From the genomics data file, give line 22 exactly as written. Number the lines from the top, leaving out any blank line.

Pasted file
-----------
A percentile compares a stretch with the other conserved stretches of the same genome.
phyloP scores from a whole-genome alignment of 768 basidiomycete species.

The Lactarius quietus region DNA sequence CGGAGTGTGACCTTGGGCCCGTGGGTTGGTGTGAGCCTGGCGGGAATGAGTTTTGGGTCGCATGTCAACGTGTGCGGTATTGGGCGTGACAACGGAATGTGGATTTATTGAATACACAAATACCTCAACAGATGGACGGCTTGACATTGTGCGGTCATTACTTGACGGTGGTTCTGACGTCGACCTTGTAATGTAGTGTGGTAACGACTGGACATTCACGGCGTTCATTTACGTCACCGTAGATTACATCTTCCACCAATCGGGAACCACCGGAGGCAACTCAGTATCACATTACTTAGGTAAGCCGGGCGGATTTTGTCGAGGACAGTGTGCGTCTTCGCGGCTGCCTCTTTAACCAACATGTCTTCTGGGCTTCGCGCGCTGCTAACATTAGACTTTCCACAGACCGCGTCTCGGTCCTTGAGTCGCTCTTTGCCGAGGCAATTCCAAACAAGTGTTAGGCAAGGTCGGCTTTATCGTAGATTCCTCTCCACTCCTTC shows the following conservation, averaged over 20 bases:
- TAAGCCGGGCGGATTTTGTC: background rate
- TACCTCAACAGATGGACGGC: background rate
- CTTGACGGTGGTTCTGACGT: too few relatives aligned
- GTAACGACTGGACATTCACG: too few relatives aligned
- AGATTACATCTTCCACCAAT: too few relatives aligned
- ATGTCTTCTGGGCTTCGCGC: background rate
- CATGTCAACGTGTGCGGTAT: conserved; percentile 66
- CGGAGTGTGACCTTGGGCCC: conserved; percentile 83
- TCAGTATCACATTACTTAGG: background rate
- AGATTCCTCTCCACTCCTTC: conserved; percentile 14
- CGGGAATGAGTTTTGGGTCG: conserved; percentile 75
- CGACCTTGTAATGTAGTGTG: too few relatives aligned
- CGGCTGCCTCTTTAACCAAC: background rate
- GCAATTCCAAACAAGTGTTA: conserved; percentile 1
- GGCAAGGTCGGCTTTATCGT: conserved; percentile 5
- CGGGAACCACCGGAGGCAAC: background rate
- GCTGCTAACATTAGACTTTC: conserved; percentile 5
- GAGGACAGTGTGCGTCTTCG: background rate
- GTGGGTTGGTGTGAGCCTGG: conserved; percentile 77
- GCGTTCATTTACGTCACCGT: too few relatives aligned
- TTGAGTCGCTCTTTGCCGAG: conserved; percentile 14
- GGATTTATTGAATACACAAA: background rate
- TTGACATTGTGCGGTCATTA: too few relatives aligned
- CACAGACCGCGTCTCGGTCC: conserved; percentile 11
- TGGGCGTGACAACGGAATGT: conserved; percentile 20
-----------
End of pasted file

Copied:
- GTGGGTTGGTGTGAGCCTGG: conserved; percentile 77